Brian Kerr: Jose Mourinho needs to make title statement ahead of Manchester derby
United boss has struggled against the 'top six' teams but failure to beat Arsenal ahead of Manchester derby would be fatal to Premier League hopes
Even in those precious, brief moments of triumph, it seems as if Jose Mourinho can't help himself contrasting his latest special success with the apparent failure of others.
It's like a boxer who, instead of wallowing in the afterglow of victory, immediately seeks to call out his next opponent, rather than indulging in the brilliant bloom of his achievement.
After his Manchester United side won the Europa League last May, and more importantly regained their status as a Champions League competitor, the Portuguese couldn't resist another dig at his rivals. "There are a lot of poets in football. But poets don't win many titles."
You didn't need a B+ in Leaving Cert English to work out that Arsene Wenger was his principal unnamed target.
Although, if you threw another of his multitude of adversaries, Pep Guardiola, into the mix, you wouldn't have been far wrong either as he had just completed a frustrating, trophy-less debut season in English football.
Mourinho, who insisted his players celebrate by displaying three fingers in the air - representing three trophies, the Community Shield (how are you!) and the League Cup being the other two - was at once giving the two fingers to the rest of the football world.
Asked to revive a massive club in slumber, he had delivered and that was the bottom line. In Mourinho's world, there are no points for artistic merit. The prosaic trumps the poetic every time.
However, such personal convictions are being challenged by his closest neighbours who are making quite a beautiful noise this season.
Mourinho is still miffed that all the talk is of City and his London rivals, yet United have scored four or more goals on eight occasions in the league (at least twice as much as any rival).
But that is only one half of his battle. The focus now switches again and is firmly fixed upon his record against the top teams and, ahead of tonight's trip to the renewed fortress Emirates, it remains the case that he hasn't won an away game against the established 'top six' in two years.
Three times he has returned to his former home, Chelsea, and not only failed to win but also find the net. There have been goalless draws at Anfield in successive seasons - not to mention the one at the Etihaad.
At Arsenal, Mourinho's United have also failed to register a goal or a point from the past two visits. Quite simply, they must win ahead of the Manchester derby next week. They must win that, too; but first things first.
A revived Arsenal under Wenger will test that resolve; they have won their last three league games by an aggregate of 8-0 but that was only after their title pretensions were ruthlessly exposed by Man City.
Last season, it looked like only an unlikely Champions League title would save the Frenchman and, even after he helped them win the FA Cup, it was still hard to believe that he retained the club's support.
They are slightly better this season as, like United, certain key players have improved.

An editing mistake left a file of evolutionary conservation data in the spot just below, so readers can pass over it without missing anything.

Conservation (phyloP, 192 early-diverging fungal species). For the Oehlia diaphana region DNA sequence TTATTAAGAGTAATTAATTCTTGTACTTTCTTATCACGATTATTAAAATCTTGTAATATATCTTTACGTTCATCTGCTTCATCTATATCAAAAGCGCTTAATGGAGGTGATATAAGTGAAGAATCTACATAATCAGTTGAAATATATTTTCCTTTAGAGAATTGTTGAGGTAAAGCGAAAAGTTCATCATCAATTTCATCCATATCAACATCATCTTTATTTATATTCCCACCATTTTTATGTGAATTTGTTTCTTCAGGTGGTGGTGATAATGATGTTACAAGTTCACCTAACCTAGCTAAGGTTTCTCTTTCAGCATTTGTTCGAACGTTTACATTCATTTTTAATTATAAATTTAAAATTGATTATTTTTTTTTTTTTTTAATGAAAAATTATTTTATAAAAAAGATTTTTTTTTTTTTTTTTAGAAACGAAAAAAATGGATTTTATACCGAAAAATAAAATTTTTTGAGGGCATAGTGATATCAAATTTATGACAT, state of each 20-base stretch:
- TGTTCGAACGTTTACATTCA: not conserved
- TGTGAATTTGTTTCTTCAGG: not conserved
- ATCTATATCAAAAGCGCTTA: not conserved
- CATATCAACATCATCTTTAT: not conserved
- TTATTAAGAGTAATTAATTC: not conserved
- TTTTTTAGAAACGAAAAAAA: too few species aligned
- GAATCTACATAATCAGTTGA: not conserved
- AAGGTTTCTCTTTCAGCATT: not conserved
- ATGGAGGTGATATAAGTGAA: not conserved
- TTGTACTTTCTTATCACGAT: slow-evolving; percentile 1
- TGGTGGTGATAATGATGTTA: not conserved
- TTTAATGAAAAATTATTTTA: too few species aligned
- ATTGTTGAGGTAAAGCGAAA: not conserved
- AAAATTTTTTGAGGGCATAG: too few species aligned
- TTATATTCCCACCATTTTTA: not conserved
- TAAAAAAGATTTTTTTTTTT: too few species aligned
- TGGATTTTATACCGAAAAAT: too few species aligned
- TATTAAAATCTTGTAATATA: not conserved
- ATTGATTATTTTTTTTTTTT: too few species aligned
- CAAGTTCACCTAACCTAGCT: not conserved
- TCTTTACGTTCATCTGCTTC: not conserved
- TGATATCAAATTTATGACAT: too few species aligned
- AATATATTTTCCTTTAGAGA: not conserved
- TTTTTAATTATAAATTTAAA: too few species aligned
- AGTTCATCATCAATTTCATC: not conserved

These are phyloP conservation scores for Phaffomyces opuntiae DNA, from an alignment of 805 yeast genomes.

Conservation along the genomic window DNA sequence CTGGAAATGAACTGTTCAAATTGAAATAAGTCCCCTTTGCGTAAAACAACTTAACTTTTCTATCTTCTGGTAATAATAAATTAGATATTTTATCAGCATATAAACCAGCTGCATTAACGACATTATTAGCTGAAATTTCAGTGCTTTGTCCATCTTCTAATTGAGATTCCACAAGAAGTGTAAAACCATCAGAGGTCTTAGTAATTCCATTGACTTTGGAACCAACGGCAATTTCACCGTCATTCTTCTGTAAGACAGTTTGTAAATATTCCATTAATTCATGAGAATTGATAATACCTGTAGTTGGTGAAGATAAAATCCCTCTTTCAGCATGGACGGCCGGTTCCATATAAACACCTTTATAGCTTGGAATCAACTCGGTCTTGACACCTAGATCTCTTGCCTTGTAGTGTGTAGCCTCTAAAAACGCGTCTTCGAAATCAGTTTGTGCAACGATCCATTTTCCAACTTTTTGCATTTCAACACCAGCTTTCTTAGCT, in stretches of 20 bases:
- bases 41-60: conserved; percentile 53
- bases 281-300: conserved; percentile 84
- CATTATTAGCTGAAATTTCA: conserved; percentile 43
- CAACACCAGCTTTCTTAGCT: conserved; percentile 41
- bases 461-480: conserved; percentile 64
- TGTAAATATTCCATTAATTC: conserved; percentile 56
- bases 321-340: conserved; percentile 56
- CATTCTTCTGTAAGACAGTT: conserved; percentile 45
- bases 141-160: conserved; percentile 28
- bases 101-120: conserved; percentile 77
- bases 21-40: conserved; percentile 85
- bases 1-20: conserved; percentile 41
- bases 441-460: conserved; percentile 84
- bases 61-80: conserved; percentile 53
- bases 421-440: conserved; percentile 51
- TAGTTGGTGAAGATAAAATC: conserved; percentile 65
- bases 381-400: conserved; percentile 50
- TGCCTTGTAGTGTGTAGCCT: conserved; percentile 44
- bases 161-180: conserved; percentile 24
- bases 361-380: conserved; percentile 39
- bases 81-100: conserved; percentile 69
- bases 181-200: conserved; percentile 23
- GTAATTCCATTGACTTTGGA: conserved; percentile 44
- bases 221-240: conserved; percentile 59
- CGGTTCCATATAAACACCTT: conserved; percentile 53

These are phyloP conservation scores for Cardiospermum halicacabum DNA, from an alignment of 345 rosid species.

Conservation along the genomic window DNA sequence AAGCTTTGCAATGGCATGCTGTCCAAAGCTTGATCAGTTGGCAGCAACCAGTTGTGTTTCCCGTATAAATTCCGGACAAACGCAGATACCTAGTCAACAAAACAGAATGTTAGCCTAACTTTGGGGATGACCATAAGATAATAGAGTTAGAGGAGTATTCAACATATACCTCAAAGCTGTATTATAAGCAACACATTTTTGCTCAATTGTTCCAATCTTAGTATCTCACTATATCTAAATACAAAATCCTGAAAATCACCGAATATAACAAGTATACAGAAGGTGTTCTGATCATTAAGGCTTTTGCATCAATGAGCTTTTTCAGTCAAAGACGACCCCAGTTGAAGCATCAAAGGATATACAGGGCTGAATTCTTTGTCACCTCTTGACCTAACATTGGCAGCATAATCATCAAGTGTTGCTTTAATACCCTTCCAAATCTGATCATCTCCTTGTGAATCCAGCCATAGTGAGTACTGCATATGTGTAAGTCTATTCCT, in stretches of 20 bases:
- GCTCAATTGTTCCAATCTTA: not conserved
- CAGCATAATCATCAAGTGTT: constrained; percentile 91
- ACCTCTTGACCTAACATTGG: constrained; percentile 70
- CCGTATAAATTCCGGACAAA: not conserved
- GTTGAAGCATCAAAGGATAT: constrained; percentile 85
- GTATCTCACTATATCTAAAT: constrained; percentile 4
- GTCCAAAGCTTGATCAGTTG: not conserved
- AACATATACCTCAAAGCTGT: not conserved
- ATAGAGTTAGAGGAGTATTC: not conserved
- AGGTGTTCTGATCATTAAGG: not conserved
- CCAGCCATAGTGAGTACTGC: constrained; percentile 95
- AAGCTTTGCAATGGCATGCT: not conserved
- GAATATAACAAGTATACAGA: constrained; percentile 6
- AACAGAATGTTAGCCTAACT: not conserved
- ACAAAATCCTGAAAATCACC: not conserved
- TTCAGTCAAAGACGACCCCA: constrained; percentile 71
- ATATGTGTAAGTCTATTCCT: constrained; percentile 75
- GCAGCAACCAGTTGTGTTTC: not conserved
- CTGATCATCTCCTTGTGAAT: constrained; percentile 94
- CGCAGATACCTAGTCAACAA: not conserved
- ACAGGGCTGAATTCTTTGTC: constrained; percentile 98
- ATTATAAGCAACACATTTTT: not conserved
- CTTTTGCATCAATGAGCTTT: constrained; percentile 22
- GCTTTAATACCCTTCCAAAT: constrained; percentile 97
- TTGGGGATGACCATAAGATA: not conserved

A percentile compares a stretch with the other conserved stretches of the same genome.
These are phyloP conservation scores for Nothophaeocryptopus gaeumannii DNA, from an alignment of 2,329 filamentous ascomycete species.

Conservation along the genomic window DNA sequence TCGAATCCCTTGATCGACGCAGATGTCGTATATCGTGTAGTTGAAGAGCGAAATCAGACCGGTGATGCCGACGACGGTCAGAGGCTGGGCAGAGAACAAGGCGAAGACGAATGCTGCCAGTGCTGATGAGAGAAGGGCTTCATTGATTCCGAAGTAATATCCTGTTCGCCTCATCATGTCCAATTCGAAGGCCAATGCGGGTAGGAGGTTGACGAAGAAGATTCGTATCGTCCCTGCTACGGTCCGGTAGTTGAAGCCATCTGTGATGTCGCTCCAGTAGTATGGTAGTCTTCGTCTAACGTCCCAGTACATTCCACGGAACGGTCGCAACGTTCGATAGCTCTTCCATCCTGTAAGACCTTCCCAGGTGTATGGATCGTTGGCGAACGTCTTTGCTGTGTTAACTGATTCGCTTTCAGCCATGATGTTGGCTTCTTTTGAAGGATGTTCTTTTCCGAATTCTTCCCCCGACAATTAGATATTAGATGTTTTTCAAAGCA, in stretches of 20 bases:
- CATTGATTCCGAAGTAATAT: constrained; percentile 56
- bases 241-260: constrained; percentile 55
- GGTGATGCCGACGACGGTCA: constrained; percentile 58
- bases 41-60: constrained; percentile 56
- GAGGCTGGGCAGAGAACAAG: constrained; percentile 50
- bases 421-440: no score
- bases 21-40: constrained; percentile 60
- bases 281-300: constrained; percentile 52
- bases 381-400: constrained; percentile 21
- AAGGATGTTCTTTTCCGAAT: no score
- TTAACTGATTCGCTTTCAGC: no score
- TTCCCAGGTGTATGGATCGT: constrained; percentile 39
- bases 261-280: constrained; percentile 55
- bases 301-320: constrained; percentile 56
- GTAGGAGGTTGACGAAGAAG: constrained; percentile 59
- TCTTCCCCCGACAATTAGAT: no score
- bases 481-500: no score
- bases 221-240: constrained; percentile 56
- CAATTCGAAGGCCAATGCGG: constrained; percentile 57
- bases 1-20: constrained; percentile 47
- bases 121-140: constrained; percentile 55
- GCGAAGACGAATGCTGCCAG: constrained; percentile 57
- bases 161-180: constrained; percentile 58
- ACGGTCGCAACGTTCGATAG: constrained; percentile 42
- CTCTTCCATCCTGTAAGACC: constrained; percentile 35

Granit Xhaka, who had a torrid temperament even before joining, has cooled his indiscipline; two dismissals and five yellows last term caused him to miss nine matches. Three yellows in 14 games this campaign is a more palatable statistic for a player in his position.
And he has also matched this improvement with a greater awareness of his responsibility as a holding player, although Burnley's Jeff Hendrick exposed a lingering weakness there last weekend.
Shkodran Mustafi, after being missed during Arsenal's indifferent start, is now fit and was outstanding in the recent win against Spurs; he is another player who has also kicked on.
The first-team are also benefiting from their unwanted absence from Champions League as Wenger plays a completely different team on Thursday nights.
Their often brutal injury problems have also eased. Santi Cazorla is their only significant absentee and the once-prone Aaron Ramsay already has 13 starts to his name this season; he managed only 12 last term.
Doubts about the commitment of want-away stars Alexis Sanchez and Mezut Ozil were quenched by their excellent performances against Spurs but surely this is only fleeting in the context of their future.
Ozil was rested last weekend but he was once more at his devastating best in midweek; against Spurs he was harrying and hustling.
Despite the illusion of improvement, their future remains uncertain and, though they may not leave in January, their departure seems inevitable.
It is folly to think they can be replaced by similar standard signings; the fact that both seem, once again, to have roused themselves to much greater efforts in recent games compounds the sense of impending loss.
Arsenal will not be a better team next season without them.
For now, at least, Wenger's line-up has had a settled look to it even if Olivier Giroud is likely to make his first league start for the hamstrung Alexandre Lacazette.
The unease and dis-satisfaction which often threatened to spill over at the Emirates last term, deriving mainly from some dire European setbacks, has been absent as they have confidently compiled an impressive home run.
Four away defeats in the league demonstrate the perennial vulnerabilities remain and even last week at Turf Moor they had to retreat Alex Iwobi back to a three-man midfield after half-time, reverting to two up front and only a late penalty ensured victory.